Your calendar is a great tracking tool, less for comparison sake and more for feeling fulfilled about your placements, without being disparaged for complete failures or times when you come up short. Events are organized in a linear fashion so as to portray a developing season, so while you do have the option to skip ahead to future events, this will result in the ones that come before it having simulated results. And for anyone bent on learning from their mistakes, that simply won't do. With each venue, you'll have practice rounds to provide a feel for the car settings you've chosen, and to learn where to hug the corners and where to focus on conserving speed, putting forth as little movement as possible in certain situations. This is especially applicable in the case of Superspeedways, where you have to be more conscientious about your throttle use. Qualifier rounds will determine initial placement in the monitored race, which makes it important to aim for pole position (lingo for taking point) by setting a good time.

    Performing well in the final step is where it all counts. Almost like what would happen if a student were to yell out answers in an examination room, standardized rules will quickly call for a re-do for position-compromising crashes that were your doing or the fault of a rival colliding with another competitor. You may be thinking to yourself that this would get annoying, like someone who depends on rules would say "Regulation states..." every time you're on the verge of doing something against the rules. Having the rule book shoved in your face prevents you from getting careless and also serves to respect the safety of the other participants. This isn't a no-holds-barred kind of race, and that's something that should be noted for anyone looking to get into Inside Line with abrasive motives to knock out the competition through brute force or somewhat unethical methods.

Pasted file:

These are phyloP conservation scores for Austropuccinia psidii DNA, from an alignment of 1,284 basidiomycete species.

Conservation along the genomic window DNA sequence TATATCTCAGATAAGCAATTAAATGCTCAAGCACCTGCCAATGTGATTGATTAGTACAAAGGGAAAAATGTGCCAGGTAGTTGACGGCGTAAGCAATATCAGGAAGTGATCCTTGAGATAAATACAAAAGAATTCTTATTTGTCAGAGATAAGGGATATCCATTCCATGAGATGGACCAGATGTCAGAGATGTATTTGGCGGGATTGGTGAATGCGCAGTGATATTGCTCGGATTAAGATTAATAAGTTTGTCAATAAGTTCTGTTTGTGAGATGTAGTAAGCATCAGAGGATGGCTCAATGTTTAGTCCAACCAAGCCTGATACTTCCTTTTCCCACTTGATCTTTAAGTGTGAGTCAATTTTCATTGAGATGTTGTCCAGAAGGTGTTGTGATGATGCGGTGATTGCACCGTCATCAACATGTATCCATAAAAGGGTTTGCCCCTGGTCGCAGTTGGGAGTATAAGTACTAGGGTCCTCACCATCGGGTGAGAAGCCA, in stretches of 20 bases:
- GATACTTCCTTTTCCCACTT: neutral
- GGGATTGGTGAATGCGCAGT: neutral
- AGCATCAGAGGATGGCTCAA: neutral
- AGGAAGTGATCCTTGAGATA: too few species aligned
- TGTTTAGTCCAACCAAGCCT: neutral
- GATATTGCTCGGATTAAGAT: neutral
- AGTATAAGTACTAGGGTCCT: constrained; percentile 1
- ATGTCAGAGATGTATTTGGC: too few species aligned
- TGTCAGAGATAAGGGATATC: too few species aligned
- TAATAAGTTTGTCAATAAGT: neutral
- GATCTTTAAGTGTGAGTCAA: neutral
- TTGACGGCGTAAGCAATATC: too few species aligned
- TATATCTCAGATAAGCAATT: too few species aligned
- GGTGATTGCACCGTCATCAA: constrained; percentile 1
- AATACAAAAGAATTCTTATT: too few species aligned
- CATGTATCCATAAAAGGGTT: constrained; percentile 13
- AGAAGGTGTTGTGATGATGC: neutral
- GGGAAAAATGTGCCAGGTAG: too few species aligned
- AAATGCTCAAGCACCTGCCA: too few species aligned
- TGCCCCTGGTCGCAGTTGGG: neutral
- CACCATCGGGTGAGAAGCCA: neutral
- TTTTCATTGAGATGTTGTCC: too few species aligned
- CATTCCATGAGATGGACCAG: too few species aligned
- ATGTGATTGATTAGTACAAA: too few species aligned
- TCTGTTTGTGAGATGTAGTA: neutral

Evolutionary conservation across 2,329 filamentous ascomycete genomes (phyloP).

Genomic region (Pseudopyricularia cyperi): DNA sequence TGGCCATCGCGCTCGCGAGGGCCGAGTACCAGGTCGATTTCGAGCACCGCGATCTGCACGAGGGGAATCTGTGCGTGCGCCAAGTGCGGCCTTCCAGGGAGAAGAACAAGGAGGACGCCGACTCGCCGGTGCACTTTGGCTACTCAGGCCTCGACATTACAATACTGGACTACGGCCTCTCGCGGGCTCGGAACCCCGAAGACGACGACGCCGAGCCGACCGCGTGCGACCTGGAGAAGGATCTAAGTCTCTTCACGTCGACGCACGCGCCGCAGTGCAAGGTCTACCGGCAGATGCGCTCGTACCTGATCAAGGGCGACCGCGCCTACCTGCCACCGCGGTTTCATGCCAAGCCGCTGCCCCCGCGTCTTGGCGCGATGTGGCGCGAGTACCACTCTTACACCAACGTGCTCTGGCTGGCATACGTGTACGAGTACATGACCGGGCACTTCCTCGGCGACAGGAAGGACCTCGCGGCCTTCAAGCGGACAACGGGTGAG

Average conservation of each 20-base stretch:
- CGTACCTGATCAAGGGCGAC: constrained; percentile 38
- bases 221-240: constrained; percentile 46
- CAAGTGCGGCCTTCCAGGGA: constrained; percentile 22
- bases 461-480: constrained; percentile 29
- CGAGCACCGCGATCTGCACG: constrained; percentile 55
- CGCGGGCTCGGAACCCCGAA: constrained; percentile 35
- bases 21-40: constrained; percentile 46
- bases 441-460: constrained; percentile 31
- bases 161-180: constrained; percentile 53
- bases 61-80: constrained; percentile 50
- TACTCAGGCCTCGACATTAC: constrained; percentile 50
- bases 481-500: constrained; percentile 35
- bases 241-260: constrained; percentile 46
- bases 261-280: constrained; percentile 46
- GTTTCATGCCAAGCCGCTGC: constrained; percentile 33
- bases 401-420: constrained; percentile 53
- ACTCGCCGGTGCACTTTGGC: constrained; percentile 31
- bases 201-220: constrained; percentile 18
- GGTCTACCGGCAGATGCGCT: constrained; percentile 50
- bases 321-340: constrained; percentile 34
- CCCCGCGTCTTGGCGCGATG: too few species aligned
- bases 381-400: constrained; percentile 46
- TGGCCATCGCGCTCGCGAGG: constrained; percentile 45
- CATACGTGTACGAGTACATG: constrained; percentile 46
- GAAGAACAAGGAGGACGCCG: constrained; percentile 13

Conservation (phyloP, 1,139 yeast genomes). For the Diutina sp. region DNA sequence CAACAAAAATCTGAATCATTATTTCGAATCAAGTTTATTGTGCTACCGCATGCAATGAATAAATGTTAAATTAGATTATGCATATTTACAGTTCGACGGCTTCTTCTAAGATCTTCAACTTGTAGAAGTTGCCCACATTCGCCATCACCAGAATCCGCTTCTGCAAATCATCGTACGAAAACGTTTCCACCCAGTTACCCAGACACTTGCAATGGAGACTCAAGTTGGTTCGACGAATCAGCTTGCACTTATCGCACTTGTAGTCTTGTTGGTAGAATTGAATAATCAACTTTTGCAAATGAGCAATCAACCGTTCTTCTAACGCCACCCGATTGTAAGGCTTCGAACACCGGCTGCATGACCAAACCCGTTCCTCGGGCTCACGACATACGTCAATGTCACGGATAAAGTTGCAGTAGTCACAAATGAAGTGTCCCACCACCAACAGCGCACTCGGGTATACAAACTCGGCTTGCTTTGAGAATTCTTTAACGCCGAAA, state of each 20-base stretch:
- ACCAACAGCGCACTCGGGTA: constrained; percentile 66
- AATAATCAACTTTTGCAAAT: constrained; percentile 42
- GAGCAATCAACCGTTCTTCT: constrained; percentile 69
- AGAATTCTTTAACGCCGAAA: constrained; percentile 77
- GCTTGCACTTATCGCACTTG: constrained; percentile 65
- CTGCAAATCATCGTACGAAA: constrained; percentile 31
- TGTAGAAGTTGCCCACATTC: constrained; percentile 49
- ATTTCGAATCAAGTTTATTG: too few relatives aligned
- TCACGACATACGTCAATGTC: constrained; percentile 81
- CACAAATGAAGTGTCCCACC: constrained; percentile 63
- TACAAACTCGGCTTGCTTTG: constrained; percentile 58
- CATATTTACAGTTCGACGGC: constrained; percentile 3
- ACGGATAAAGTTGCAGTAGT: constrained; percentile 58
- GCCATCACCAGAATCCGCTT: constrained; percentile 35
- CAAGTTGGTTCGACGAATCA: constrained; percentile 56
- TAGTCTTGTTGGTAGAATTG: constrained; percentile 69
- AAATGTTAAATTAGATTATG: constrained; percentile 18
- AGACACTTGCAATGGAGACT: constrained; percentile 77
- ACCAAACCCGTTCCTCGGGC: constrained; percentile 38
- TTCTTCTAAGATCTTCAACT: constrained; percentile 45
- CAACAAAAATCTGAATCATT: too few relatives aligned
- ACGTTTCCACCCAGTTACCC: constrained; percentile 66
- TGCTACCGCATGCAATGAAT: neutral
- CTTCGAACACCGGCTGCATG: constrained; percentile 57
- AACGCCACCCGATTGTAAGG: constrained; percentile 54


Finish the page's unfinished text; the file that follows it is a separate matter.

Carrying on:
Controls are easy enough to understand, with the Wii Remote + Wii Wheel combo being the most encouraged control method. Under this scheme, the basics you need to remember are as follows: tilt is used for movement, the 2 Button is your throttle, 1 is to brake, and Minus is to reset your car. The game allows you to use the Nunchuk, Classic or Gamecube Controller if you prefer, but I personally didn't bother with these configurations -- the former seemed less user-friendly. As you drive out onto the track, the screen will display such info as your lap number and position (incorrectly confused in the manual as one being the other), damage and fuel indicators, track map, and the relative distance in time between you and the persons directly behind and in front. Underneath the car is a small radar that tracks the positions of cars near you, allowing you to anticipate enemies coming in from behind, thus behaving almost like a rear-view mirror without having to change the camera view.